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Referring to something that means a step-by-step tutorial, which is the correct word / term ?

walk-through

walkthrough

walk through

I'm under the impression that the dash version "walk-through" is correct as that seems to be the most commonly used. Most spell checks flag "walkthrough" as not a word, so I'm pretty sure that's out. Most grammar checks to not seem to flag the spaced version "walk through", however, so I'm not 100% sure.

Thoughts on this?

-- EDIT -- Not sure why somebody linked to a post about "well-being" vs "wellbeing" clearly not the same word(s) I'm asking about.

  • dictionary.com/browse/walk-through?s=t Only has walk-through. – KarlG Jan 23 '18 at 10:15
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    For what it’s worth, walkthrough is common in my programming and gaming circles. Walk-through seems to be preferred elsewhere—there’s a general trend for hyphenated terms to become single words over time, and this is a relatively new example. However, I would only use walk through if I meant it as a prepositional verb, as in “Let’s walk through some examples”. – Jon Purdy Jan 23 '18 at 10:25
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    CED says that the solid and hyphenated forms of the noun are the acceptable ones. – Edwin Ashworth Jan 23 '18 at 11:41
  • As John Purdy mentioned, "walk through" would be the correct way to write it when "walk" is used as a verb. See the similar question Why is the noun “brush-off” hyphenated when the verb “to brush off” is not? – herisson Jan 25 '18 at 4:13
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I'm sure someone is going to Ngram this, but let's go with what you can find through Youtube: walkthrough is the most accepted version.

I'm often mystified by this particular threefold thing as well, because my native language has only one kind of compound word. English, however, has three.

Closed = walkthrough

Hyphenated = walk-through

Open form = walk through

In this case, walkthrough is the correct one. The why is a lot more complicated, and I for one am somewhat confused coming from a closed compound language. Even my spell check on this page is telling me that "walkthrough" is wrong, even if it is right in this sense.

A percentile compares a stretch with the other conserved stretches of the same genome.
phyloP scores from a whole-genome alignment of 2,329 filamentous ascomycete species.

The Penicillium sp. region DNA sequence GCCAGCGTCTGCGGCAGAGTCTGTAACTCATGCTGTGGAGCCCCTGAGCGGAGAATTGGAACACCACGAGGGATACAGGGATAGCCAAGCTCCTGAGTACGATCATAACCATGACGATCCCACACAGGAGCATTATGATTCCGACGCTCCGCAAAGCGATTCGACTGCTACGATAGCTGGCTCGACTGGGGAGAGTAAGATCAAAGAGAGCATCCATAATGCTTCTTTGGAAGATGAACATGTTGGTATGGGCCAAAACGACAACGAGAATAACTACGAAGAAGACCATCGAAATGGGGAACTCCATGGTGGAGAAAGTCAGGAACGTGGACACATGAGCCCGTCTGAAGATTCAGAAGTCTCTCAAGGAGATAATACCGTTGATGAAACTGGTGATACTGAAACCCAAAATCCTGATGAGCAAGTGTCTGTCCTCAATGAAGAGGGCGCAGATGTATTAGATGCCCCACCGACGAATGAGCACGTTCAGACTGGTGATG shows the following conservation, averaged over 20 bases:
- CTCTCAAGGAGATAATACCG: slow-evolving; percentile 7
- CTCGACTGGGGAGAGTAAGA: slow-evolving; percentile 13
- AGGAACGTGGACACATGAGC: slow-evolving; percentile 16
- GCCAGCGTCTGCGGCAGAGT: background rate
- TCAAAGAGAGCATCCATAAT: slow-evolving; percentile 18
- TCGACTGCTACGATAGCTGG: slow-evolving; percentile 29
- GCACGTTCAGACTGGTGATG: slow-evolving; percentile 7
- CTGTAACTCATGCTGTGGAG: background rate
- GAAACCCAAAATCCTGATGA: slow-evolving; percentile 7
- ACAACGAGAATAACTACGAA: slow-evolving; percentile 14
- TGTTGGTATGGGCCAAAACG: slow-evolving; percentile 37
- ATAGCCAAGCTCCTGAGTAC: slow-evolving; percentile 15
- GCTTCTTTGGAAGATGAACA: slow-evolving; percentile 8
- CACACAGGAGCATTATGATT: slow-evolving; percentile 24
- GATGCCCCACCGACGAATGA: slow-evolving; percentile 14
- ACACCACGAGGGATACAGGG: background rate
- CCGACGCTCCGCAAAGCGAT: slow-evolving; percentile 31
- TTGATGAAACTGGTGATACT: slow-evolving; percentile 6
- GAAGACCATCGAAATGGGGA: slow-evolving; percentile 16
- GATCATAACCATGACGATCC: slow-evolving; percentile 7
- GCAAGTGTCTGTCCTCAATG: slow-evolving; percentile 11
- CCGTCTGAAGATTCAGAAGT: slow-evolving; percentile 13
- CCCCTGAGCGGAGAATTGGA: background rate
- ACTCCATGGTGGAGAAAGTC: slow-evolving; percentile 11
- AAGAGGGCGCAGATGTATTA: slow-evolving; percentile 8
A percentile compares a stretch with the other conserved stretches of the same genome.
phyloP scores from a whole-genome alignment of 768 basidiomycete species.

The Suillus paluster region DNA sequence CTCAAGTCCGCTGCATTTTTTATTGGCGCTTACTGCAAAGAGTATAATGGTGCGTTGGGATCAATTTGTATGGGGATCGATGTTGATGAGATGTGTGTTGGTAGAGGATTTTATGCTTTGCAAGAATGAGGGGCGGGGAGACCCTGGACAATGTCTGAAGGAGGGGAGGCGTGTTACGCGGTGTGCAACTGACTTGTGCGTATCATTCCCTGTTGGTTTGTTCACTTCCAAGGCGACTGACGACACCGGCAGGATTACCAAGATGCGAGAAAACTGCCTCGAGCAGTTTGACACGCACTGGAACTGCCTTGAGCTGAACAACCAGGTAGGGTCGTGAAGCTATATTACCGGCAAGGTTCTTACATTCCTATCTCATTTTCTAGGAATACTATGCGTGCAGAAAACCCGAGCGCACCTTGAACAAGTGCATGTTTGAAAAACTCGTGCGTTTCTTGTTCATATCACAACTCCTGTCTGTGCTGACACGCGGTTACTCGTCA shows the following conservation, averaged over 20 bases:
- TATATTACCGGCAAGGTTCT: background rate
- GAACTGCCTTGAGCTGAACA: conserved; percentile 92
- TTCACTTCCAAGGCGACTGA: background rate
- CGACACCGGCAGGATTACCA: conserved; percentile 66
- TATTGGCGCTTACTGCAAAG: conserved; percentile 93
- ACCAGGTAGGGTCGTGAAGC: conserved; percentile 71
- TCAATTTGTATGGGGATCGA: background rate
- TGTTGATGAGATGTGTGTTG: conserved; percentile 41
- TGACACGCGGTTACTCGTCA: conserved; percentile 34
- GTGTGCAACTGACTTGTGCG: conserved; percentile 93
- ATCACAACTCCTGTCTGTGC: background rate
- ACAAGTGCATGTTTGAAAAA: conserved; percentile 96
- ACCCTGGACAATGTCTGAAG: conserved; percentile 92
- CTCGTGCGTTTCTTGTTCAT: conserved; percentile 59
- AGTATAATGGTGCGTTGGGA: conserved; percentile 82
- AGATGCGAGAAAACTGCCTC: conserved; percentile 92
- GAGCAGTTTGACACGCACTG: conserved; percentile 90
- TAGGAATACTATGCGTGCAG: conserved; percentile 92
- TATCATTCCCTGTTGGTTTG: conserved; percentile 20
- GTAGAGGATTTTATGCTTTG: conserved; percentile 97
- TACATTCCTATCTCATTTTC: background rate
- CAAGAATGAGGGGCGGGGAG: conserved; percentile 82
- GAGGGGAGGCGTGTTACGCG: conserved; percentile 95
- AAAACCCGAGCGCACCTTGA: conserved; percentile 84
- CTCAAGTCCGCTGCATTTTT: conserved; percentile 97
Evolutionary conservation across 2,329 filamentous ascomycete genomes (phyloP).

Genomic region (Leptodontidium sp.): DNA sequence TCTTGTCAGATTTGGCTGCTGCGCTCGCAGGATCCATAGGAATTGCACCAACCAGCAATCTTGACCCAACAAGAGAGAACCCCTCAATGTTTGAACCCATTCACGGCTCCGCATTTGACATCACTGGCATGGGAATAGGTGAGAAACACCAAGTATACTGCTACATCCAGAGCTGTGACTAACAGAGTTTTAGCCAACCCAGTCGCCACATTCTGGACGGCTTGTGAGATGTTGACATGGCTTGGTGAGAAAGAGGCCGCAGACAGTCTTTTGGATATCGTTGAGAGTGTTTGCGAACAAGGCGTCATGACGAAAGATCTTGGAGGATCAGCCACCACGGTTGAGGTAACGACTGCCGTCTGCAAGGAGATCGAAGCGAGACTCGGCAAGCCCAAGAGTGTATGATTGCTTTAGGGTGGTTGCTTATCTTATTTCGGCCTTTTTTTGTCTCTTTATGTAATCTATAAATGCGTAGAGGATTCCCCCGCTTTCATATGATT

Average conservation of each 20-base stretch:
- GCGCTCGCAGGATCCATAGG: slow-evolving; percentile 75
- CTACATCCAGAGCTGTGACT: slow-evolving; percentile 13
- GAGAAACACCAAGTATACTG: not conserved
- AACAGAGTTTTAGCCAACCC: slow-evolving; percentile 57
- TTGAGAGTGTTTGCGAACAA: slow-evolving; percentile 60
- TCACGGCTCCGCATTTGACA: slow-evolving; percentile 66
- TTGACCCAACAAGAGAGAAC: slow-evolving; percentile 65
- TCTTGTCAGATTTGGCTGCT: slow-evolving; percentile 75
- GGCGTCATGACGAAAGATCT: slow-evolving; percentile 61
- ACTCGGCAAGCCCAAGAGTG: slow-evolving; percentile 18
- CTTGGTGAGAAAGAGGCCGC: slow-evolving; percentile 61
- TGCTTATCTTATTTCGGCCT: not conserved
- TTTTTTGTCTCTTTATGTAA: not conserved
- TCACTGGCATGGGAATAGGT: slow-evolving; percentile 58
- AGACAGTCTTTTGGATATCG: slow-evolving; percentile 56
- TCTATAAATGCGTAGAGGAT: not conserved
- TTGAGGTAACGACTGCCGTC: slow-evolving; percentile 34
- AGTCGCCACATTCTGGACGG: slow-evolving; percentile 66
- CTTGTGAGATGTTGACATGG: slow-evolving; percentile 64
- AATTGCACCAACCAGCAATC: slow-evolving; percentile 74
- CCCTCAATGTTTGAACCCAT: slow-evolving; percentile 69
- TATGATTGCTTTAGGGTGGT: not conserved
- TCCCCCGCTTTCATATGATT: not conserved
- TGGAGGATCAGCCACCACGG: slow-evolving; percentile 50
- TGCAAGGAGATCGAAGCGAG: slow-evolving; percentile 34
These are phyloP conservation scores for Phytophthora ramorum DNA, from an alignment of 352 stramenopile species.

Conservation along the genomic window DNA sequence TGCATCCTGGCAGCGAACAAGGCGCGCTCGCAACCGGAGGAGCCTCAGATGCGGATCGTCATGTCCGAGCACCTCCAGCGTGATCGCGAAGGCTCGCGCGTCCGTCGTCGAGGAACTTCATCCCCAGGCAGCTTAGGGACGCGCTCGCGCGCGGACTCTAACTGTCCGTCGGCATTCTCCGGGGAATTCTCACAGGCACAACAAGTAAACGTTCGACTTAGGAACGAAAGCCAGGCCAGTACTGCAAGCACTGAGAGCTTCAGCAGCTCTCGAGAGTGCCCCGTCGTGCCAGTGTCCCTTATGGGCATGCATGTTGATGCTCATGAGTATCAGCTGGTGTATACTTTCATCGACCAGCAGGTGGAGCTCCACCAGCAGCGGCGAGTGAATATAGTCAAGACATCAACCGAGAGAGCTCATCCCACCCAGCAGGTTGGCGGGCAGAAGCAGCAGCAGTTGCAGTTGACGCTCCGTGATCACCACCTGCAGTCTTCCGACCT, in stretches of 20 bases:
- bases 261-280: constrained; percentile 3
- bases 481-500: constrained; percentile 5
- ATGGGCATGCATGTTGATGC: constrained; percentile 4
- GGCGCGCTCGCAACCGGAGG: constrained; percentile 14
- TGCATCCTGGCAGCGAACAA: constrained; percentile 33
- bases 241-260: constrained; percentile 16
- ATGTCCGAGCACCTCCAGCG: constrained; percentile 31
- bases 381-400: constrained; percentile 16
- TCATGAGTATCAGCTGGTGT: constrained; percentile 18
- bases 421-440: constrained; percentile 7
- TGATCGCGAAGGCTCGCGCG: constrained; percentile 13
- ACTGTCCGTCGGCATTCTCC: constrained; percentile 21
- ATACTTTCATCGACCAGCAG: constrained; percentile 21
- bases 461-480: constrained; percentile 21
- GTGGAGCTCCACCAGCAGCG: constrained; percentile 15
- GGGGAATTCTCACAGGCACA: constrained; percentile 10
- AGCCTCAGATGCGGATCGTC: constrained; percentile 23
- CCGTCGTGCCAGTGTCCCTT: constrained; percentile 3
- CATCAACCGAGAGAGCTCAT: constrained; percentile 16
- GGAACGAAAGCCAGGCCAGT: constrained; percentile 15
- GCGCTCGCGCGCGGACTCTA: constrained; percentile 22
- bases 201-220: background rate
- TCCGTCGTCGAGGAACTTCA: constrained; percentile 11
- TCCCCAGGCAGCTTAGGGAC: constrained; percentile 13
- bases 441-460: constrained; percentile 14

The matter of the fact is that blue-green instead of bluegreen is correct, walkthrough is correct, non-caffeinated instead of uncaffeinated --

The general rule with compound words seems to be to a point arbitrary (which languages are as an excuse for not being universally the same); there is a certain agreement among certain house rules as to what is right and what isn't correct. Walkthrough seems to be the accepted compound rule amongst modern users.

https://ibb.co/ek6E8b

Now, I'm no grammarian. But this manner of thing seems to be arbitrary in prose as well as academia.

Edit: walkthrough is correct due to it being the most used form. It doesn't make sense to me either, but it is purporting to be in essence a guide on how to walk through something. \

  • Hello, T.K. I won't add my downvote, but the arbitrariness of which spelling is acceptable demands that authoritative references (from an online dictionary, say) be given in acceptable answers. Here, though, OP should have done this research (and posted it) themself. – Edwin Ashworth Jan 23 '18 at 11:37
  • When or whether hyphen disappears depends more on whether a specialized use becomes generalized. "Passthrough," for instance, has lost a hyphen, mostly because of a general use as a window-like opening from the kitchen. If enough non-specialized speakers read walkthroughs, then the hyphen will eventually disappear. A walk-through in the theatrical sense wasn't able to make the jump. – KarlG Jan 23 '18 at 11:42
  • To Edwin Ashworth, I did do some research, as I mentioned in my original post, spell checks (which are effectively electronic dictionaries) do not seem to accept "walkthrough" as a word, this poster clearly found the same results. To T.K., I appreciate your constructive thoughts on the subject. However, as you also found, it seems that dictionaries / spell checks don't list or accept "walkthrough" as a word and until that widely changes I think I'll stick with "walk-through". One good thing on this subject is most search engines seem to be smart enough to treat these terms interchangeably. – cdahms Jan 23 '18 at 18:01

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